One afternoon, I went for lunch at a restaurant near the cathedral. I wish I could remember its name. The food was delicious: Baeckeoffe and another choucroute dish with the best tasting sauerkraut I’ve had my entire life. Afterward I went to le Musée de l’Œuvre Notre-Dame. Admission is normally five Euros but for ten Euros I had admission to ten different museums as long as I visited them on the same day. I took advantage of this and visited several other museums including the Musée alsaciaen and Musée historique. The Œuvre Notre-Dame is a unique institution founded to collect donations for the building, upkeep and renovation of the cathedral. Medieval and Renaissance Alsatian art is displayed in the Maison de l’Œuvre (1347 and 1578-85), the Hôtellerie du Cerf (14th century) and in a 17th century house surrounding a courtyard. Many of the original statues from the Cathedral can be found in the hall of the builders’ and stone masons’ guild. The first floor houses an important collection of religious Alsatian art. The panels of the Nativity of the Virgin and of Doubt of Saint Joseph, painted by an anonymous master at the beginning of the 15th century, are from the convent of St. Mark's in Strasbourg. They were probably part of a large altarpiece dedicated to the Virgin Mary which has long since disappeared. Perhaps the most valuable piece of art in the museum is the painting of Sainte Madeleine et Sainte Catherine by Conrad Witz from 1440. It is kept behind bullet proof glass and within a vacuum sealed case upon the wall. The painting of Sainte-Ursule and her eleven companions is quite stunning. It comes from the Dominican Convent in Colmar and was painted between 1440-50 by an unknown Alsatian master. This rather macabre painting from around 1470 is called Les amants trépassés (the departed lovers) and is a very popular piece in the museum. It works as a meditation on the vanity of earthly things and the fragility of existence. Three Pilgrims on Their Way to St James of Compostela (1480-1490) The arrest of St James the Greater (1480-1490) Portrait of a Young Man by Lucas Cranach le Jeune (1533) Vanity (1650) by German still life painter Sebastian Stoskopff—I thought that it was rather interesting to see the room set up behind this painting with all of the things that the painter used as props. These are some polychrome wood busts from the main altar of the cathedral and were created in 1500 by Nicolas de Haguenau. This altar to St- Sébastien from the Church of Saint Peter and Saint Paul in Neuwiller-lès-Saverne dates from 1520 and is just one of many beautiful altars on display at the museum. The Musée alsacien (Alsatian museum) is located in a group of 16th and 17th century houses. It opened on 11 May 1907 and is dedicated to all aspects of (mostly rural) daily life in pre-industrial and early industrial Alsace. It contains over 5000 exhibits and is notable for the reconstruction of the interiors of several traditional houses. I was in awe of this place and wanted to take photos of everything inside. In the end I just purchased the museum catalogue but even that wasn't enough. I simply must go back someday. This is the door to an Alsatian wardrobe made in 1764 on the occasion of someone’s marriage. These jugs and beer tankards are made from salt-glazed stoneware. Production of this type can be traced back as far as the 15th century, but only seems to have started in earnest when a German stoneware potter settled in Betschdorf in 1717. The grey surface of the pots is decorated with etched motifs and cobalt blue designs commonly depicting animals. Towards the end of the firing process, during which the temperature inside the kiln reaches as high as 1250° C, coarse salt is thrown inside. The heat vaporizes the salt and a fine vitreous film forms on the sides of the pots giving them a shiny impermeable coating. This is an 18th century earthenware stove from Riquewihr. White earthenware stoves, decorated with figurative motifs painted in blue and rocaille decorative moulding were found in the houses of the prosperous. It could be heated up and cooled very slowly. This is the main room of an Alsatian farmhouse, the Stub. The ceiling and wood panelling come from a farmhouse built in 1810 in Wintzenheim, a village in the Kochersberg region west of Strasbourg. An iron stove kept the room warm and the panelling helped to insulate the room from the cold outside. Items used for farm work kept outside in the courtyard. The Strasbourg Historical Museum is located in the Ancienne Boucherie (1587) and depicts the urban, political, economic and social history of Strasbourg throughout the period from the Middle Ages to the French Revolution, with rich collections of paintings and works of graphic art, arms and military uniforms, and objects from everyday life.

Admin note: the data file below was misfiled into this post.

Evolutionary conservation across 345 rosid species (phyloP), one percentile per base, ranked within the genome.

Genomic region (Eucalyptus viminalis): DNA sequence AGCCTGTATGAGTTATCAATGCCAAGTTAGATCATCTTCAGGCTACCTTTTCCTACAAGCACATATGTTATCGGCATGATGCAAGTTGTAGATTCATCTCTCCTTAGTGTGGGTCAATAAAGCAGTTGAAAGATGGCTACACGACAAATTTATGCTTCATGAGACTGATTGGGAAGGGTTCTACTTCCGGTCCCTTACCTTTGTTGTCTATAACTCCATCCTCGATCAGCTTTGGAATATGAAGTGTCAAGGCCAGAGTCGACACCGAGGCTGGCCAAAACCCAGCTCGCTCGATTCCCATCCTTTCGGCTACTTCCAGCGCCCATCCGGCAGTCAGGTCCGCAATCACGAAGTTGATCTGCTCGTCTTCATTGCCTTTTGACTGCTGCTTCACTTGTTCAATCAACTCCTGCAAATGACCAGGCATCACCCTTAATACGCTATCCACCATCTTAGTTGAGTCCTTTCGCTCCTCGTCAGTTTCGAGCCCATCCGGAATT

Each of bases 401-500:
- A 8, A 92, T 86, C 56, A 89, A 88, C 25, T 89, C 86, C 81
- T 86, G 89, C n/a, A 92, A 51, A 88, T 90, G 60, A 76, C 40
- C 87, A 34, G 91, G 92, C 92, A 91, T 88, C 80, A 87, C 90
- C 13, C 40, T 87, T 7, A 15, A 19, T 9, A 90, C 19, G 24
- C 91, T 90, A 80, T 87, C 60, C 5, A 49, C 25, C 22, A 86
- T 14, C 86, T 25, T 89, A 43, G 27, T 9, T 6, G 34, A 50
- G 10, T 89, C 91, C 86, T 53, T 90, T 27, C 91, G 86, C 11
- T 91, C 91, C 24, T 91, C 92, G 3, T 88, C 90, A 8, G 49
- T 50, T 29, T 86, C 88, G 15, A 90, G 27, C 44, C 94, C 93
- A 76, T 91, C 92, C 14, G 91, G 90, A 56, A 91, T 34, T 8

These works come from a house on rue Faubourg National. As in the paintings of Archimboldo, the four busts are made up of flowers, fruits and vegetables evoking the four seasons. The museum pays homage to Johannes Gutenberg and the many different printing houses which opened up all over the city in the second half of the 15th century. Many first editions of original books can be found here as well as the first printed copy of the Oath of Argentoratum, an oath of fidelity sworn by two of Charlemagne’s grandsons and is the first official text written in both a Romance and a Germanic language. Johann Jacob Fried (1623-1677) painted by Théodore Roos in 1667. As a lawyer and syndic of the city, Fried directed the chancellery. The mayor entrusted him with several diplomatic missions to Louis XIV. Johann Adam Schrag (1617-1687) painted by Barthélemi Hopfer in 1687. Schrag was a diplomat that argued that Strasbourg should remain a neutral city. The museum has a wealth of tiles, pottery and dishware used in everyday Alsatian life.